Art pieces by HHS students recognized at the Central Kansas League Art Festival in McPherson were; (from top) “Lion” by Kalie Siebert; “Acid Trip” by Karina Torres; “Flower” by Kalie Siebert; “Sunset Silhouette” by Matthew Reeh and “Intensity” by Meghan Leihy.
Five art pieces from Hillsboro High School students received recognition at the Central Kansas League Art Festival Wednesday at McPherson College.
The annual festival, a professionally juried exhibition, included 300 works from 100 artists—30 each from the 10 CKL schools: Sterling, Halstead, Hesston, Hillsboro, Haven, Kingman, Lyons, Nickerson, Pratt and Smoky Valley.
Two pieces from Kalie Siebert, a junior, were recognized. One, a colored-pencil work titled “Lion,” was among 16 entries to receive a gold rating. Her other piece, “Flower,” a paper collage piece, received honorable mention.
Karina Torres, a junior, received a silver rating for “Acid Trip,” an ink-pen drawing. Receiving honorable mention were photographs titled “Intensity,” by senior Meghan Leihy and “Sunset Silhouette” by junior Matthew Reeh.
“Kaile’s ‘Lion’ displayed her great usage of colored pencil to its fullest,” said Dustin Dalke, HHS art instructor. “It’s deep, rich pigment and blending shows her hard work and artistic skill.
“Karina Torres’ ink pen drawing was full of great textures and values,” he added. “Both Kalie and Karina work with a wide range of media in the high school art room, such as pastel, oil pastel, ink, watercolor, collage and others.”
Rachel Epp Buller, assistant professor of art at Bethel College, was this year’s juror. Buller said she faced a difficult task to select which of the many strong works on display to recognize.
“It’s so exciting to see the quality of work that’s coming out of central Kansas, even with limited budgets, sometimes,” she said. “These teachers do great things on a shoestring budget. There’s no work here that doesn’t deserve to be here.”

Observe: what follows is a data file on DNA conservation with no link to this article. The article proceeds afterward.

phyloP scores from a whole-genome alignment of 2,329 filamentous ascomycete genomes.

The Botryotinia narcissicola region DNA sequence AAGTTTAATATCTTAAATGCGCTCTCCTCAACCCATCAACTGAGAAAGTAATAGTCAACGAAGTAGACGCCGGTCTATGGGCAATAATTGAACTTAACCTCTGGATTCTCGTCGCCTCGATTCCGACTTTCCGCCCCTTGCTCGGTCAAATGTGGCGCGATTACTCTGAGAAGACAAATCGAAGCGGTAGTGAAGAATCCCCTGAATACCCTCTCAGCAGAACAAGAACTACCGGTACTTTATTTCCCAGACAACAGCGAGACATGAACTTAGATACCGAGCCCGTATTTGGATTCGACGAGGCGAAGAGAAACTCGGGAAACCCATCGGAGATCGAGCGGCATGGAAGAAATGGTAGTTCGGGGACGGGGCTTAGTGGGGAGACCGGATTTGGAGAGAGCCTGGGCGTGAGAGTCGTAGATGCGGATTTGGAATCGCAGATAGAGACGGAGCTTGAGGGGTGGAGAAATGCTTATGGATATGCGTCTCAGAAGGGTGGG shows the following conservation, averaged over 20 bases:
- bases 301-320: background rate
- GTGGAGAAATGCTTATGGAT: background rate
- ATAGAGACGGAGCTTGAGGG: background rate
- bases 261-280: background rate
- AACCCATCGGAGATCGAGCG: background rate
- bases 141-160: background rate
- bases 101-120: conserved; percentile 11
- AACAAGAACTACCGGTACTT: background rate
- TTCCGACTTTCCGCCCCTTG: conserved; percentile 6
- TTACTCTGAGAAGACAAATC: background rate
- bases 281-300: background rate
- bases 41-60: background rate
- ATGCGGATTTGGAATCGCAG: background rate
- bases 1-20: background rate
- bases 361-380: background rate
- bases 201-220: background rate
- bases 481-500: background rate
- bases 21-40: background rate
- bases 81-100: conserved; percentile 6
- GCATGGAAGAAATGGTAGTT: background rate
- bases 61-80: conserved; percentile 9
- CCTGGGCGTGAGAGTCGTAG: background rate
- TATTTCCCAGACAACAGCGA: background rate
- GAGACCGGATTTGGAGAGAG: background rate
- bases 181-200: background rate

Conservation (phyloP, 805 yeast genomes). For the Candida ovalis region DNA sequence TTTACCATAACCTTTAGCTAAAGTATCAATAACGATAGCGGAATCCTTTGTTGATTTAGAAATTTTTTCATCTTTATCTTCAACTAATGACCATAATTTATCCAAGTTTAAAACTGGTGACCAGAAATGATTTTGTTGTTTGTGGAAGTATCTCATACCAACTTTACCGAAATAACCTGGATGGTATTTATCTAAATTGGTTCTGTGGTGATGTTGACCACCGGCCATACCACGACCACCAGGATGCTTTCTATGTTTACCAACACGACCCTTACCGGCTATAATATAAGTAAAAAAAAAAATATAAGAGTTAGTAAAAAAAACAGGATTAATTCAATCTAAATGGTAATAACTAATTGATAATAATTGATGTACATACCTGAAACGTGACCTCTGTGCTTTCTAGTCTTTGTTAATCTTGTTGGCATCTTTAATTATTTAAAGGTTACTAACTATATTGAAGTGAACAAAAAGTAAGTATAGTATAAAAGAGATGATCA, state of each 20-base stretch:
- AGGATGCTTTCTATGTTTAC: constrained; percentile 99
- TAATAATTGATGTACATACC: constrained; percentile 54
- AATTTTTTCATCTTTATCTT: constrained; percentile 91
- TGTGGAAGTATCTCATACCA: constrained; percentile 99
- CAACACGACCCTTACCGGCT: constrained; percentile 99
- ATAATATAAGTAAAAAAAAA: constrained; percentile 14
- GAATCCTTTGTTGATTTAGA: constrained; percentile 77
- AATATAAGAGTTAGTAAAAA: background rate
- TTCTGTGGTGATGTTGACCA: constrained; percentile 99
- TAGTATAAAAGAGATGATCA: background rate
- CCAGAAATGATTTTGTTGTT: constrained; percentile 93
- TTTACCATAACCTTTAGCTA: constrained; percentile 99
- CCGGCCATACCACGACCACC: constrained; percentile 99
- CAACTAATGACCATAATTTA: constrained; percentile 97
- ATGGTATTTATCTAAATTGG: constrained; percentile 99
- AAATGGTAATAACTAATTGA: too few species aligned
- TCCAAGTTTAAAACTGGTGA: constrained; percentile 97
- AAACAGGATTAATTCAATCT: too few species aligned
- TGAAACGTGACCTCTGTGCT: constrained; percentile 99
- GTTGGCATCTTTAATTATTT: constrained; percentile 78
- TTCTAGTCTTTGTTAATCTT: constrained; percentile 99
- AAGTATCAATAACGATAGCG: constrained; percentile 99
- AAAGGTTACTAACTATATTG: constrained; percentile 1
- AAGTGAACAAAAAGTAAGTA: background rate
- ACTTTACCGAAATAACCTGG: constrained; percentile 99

The media and subjects covered ran the gamut—such as a wire sculpture of a human figure; a flower collage of colored paper, newsprint, musical manuscripts and even a landscape painted with coffee.
“The show is a display of the ‘best’ work produced from each school,” Dalke said. “In my opinion, there is not a bad piece there. This is our only opportunity to see what other schools are doing, media and style.
“I’m sure students from each school, including HHS, come home with inspiration and new ideas.”
Wayne Conyers, McPherson College professor of art, said the league festival used to be in gymnasiums, with the work hung on chicken wire and the workshops meeting in hallways and classrooms that often were unsuitable.
In 2010, the head of the league proposed that the next festival be at McPherson College. Conyers looked into it, agreed, and in 2011 the college became the host institution. The festival is held in the Friendship Center gallery, which includes fully equipped art studios.
While their work was judged, the 100 students made their way to Hess Fine Arts Center to take workshops in metal jewelry, drawing, and wheel-thrown ceramics.
An unusual workshop offering—packing tape sculpture—featured Mickayla Bigham of Smoky Valley High School wrapping clear tape around the head of Nate Murano of Halstead High School, being careful to leave the nose open to breathe.
Afterward, the packing tape “cast” was carefully cut off and combined with other taped body parts to create the full sculpture.
Conyers pointed to the quality work in the show and the student engagement in workshops as proof that art education remains important and relevant in schools.